China’s real estate crisis is eroding middle-class wealth

By | December 18, 2023

(Bloomberg) — Equity investments: 30% decline. Salary package: 30% lower. Real estate investments: decline of 20%. As Thomas Zhou looks back on 2023, his household’s finances are paramount.

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“It’s just heartbreaking,” said the 40-year-old financial worker from Shanghai. “The only thing that still keeps me going is the thought of keeping my job so I can support my large family.”

Zhou’s predicament will resonate with many in China, where slumps in the real estate and stock markets are wiping out household wealth. And as the world’s second-largest economy struggles to regain momentum after years of Covid-19 lockdowns, there is also the growing threat of unemployment.

Now, middle-class households are being forced to reconsider their money priorities, with some pulling back from investing or selling assets to free up liquidity.

At the heart of the decline in household wealth is the collapse of China’s real estate sector, which is having a profound effect on a society in which 70% of household wealth is tied up in property. Every 5% decline in housing prices will wipe out 19 trillion yuan ($2.7 trillion) in housing wealth, according to Bloomberg Economics.

Read more: China says real estate market will improve, more policies planned

“It could be the start of even more welfare losses in the coming years,” said Eric Zhu, an economist at Bloomberg Economics. “Unless there is a major bull market, small gains in financial prosperity are unlikely to offset losses in housing wealth.”

While China’s official data shows only a mild decline in existing home prices, data from real estate agents and private data providers points to declines of at least 15% in the top areas of the largest cities.

According to Bloomberg Economics, the value of the housing sector could shrink from about 20% of GDP currently to about 16% of China’s gross domestic product in 2026. This would leave about 5 million people, or about 1% of the urban workforce, are at risk of unemployment or lower incomes.

Rainy days

Financial investments offer little relief. Chinese stocks have underperformed their emerging market peers by a wide margin since at least 1998 earlier this month. Investment funds were in the red from the third quarter. Returns on banks’ asset management products remain low and deposit rates have been cut three times in the past year.

The $2.9 trillion trust industry, where wealthy Chinese investors have sought high returns from products sold by loosely regulated shadow banks, is showing cracks, with a recent scandal potentially leaving tens of billions of dollars in losses.

Net wealth per adult in China fell 2.2% to $75,731 in 2022, UBS said in its August global wealth report, while total wealth per adult fell for the first time since 2000 as non-financial holdings shrank due to of the problems in the housing market.

Media worker Echo Huang watched the value of her investment property in Ningbo, Zhejiang province, fall by about 1 million yuan from its peak in 2019. Now she considers herself lucky to have sold it in May before prices fell further.

Huang gave most of the proceeds from real estate sales to her parents for their retirement savings, putting the rest into demand deposits and money market funds that allow real-time repayments. She ruled out stock investments after her current holdings more than erased any gains since 2018.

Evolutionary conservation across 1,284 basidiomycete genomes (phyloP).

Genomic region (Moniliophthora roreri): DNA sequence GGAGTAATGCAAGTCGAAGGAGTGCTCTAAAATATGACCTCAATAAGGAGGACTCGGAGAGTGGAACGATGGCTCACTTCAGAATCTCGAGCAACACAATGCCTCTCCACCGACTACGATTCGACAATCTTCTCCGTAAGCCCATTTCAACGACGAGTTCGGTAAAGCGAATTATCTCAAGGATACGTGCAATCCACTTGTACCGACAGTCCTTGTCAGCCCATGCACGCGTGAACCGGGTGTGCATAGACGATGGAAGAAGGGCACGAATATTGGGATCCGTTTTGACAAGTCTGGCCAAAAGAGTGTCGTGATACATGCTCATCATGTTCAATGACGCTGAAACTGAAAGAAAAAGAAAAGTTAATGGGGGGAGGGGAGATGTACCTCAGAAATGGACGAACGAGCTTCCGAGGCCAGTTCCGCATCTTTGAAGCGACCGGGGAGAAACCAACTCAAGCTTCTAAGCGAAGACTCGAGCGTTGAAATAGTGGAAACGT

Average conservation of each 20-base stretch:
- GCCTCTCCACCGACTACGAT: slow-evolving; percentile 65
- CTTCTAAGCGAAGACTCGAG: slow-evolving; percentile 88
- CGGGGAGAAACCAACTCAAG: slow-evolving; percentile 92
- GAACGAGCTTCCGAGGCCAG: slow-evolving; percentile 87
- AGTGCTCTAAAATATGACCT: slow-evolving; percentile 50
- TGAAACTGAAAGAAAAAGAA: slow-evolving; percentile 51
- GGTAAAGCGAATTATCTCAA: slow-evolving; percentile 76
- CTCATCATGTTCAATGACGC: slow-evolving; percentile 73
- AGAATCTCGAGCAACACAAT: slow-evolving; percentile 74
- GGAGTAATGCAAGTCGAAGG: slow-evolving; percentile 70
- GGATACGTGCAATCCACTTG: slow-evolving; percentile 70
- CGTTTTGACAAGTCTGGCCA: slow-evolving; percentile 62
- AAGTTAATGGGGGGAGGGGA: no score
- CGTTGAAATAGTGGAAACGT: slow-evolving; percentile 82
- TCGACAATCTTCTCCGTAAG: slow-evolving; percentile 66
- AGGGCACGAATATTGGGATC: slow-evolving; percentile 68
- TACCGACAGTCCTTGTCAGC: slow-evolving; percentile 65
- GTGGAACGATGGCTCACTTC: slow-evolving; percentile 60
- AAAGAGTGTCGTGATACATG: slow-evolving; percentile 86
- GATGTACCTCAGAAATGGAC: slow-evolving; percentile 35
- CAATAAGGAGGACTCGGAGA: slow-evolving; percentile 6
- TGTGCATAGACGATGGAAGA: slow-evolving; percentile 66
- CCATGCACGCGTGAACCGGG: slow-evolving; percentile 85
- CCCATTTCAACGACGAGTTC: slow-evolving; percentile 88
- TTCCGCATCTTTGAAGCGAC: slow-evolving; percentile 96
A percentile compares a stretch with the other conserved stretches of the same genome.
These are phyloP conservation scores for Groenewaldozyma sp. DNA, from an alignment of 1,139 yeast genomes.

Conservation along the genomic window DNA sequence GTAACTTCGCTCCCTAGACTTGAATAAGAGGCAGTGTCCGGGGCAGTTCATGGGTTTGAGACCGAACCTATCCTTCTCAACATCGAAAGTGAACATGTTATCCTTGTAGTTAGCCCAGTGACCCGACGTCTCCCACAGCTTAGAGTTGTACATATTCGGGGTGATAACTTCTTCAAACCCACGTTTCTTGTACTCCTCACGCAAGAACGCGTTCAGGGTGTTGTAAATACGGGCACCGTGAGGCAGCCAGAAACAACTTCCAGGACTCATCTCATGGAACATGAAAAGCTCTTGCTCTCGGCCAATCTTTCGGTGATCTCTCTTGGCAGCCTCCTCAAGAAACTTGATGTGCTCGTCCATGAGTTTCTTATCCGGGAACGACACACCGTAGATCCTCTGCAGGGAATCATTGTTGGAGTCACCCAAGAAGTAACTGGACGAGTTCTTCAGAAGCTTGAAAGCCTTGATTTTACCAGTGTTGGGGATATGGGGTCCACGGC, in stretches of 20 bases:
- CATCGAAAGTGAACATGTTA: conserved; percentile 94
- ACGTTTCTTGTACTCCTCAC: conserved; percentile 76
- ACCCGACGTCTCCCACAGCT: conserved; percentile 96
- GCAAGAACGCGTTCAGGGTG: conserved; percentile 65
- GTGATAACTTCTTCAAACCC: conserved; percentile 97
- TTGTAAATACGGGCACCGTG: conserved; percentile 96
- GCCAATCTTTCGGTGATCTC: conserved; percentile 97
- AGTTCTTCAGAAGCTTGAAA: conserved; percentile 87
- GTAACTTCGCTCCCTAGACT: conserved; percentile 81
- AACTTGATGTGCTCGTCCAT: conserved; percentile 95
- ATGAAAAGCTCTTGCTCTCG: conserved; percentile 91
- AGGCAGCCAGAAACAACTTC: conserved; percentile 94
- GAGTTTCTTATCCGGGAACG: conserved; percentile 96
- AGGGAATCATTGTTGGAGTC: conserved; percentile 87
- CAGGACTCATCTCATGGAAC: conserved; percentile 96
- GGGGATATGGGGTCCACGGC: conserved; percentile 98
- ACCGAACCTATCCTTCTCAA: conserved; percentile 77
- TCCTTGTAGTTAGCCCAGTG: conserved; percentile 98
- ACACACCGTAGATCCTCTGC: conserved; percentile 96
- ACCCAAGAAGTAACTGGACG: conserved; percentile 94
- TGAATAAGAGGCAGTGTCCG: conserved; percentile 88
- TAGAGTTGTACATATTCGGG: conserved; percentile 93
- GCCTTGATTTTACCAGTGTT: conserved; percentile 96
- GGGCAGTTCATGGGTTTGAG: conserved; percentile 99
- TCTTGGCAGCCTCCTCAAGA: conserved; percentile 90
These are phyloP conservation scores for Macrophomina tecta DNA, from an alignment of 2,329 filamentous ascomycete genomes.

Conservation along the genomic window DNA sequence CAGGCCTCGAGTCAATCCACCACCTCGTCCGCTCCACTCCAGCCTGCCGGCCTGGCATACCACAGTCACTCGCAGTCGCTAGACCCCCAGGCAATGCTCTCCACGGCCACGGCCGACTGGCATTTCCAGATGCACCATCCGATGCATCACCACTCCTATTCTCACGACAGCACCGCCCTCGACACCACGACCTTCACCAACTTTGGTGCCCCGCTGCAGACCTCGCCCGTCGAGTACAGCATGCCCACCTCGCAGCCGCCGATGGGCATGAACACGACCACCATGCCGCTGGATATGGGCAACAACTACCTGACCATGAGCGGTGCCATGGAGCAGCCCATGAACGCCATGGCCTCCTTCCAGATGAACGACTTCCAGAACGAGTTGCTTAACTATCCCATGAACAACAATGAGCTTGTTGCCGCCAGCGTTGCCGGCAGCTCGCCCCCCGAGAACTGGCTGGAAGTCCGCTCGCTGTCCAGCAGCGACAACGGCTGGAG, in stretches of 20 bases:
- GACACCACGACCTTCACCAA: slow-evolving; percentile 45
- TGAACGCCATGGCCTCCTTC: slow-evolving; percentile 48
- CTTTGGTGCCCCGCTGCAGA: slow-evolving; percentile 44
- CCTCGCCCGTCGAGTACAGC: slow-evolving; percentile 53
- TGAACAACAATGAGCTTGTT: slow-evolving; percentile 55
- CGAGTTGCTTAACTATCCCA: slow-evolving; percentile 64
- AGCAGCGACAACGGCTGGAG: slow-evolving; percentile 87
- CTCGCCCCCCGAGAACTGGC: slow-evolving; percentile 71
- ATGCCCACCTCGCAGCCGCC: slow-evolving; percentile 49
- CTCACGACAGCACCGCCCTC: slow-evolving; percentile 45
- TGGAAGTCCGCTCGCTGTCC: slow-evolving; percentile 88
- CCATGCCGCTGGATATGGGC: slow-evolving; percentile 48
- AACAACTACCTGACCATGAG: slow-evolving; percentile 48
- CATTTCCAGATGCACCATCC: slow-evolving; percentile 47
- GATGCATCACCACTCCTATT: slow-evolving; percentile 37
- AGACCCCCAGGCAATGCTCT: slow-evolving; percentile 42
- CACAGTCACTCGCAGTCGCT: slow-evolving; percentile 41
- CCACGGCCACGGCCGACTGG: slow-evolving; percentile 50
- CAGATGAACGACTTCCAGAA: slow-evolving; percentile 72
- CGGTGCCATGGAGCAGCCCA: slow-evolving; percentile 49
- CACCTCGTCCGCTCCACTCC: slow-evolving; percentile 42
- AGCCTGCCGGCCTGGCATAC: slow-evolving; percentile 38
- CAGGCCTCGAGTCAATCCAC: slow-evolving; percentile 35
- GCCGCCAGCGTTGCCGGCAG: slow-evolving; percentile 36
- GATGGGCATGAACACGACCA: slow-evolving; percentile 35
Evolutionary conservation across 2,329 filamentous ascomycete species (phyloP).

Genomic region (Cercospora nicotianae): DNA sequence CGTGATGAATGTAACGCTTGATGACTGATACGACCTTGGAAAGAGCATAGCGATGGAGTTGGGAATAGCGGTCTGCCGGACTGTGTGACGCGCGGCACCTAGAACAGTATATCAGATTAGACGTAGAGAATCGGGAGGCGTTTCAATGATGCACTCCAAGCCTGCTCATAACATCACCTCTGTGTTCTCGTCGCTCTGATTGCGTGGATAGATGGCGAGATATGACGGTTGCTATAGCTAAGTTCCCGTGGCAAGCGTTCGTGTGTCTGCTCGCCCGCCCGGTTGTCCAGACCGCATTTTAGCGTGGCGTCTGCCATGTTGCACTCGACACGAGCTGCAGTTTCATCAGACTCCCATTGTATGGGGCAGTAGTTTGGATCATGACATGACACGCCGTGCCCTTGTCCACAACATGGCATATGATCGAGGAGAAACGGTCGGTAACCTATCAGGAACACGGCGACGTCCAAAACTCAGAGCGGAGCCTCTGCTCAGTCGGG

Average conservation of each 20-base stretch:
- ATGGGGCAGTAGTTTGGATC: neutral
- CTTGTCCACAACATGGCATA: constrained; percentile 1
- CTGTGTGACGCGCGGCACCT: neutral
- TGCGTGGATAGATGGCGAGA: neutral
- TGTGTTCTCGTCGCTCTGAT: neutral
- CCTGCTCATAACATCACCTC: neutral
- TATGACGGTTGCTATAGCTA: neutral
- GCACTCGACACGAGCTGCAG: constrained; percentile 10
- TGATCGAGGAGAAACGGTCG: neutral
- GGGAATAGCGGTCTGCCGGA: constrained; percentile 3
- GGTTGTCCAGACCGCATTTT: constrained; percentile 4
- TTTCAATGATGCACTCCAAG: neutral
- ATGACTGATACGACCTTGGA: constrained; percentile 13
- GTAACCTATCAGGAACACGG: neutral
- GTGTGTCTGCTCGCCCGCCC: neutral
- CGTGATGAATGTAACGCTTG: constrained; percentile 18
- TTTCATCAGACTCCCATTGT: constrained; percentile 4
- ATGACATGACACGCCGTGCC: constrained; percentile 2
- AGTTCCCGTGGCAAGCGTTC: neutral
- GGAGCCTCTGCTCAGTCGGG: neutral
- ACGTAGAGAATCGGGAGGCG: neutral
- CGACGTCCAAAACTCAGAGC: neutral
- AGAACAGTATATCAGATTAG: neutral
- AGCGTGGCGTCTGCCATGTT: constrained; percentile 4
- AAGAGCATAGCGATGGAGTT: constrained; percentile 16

“My business is struggling to survive, so who knows if one day I will be paid less or even fired,” the 39-year-old said. “My main goal is stability in my assets and I want to maintain sufficient liquidity.”

Protection of wealth

Even wealthy individuals are becoming more conservative, according to a joint study by China Merchants Bank Co. and Bain & Co. The number of mentions of “wealth creation” decreased.

Peter Bao, who works at a major technology company in Beijing, is pursuing a cautious investment strategy.

His shareholdings, mainly in US-listed Chinese stocks, halved at one point to the equivalent of about 5 million yuan from a peak in late 2020. Over the past two years he has moved some of his assets into money market funds and fixed income products that require less analysis. He hopes he can withstand the volatility and potential losses in the short term.

“There is no moment without fear and doubt, but there are no better options,” Bao said. “Also, I have to focus on my work to protect my source of income, so I really can’t take more time to explore other reliable investments.”

No options

Faced with few opportunities to grow her wealth, 35-year-old Dani Wang says she is “on the ground” and hopes the domestic economy and capital markets will improve by 2026.

She has deleted her trading apps and has no plans to adjust her 1 million yuan in stock and equity fund positions, or even monitor prices. She also ignores any volatility in her 50,000 yuan Dogecoin investment in early 2022, which has been halved.

Hangzhou-based technology industry worker Lily Liu, who manages several million yuan in family savings, agrees. While her parents’ real estate company experienced a sharp decline in income, her husband’s salary increase in recent years ensured that she had more money at her disposal.

“I feel like my risk tolerance has decreased along with the increase in wealth,” said Liu, who is putting one of her two houses up for sale but has no idea where to invest the proceeds. “I wouldn’t bother spending more time investing. Most likely in this macro environment it won’t amount to anything anyway.”

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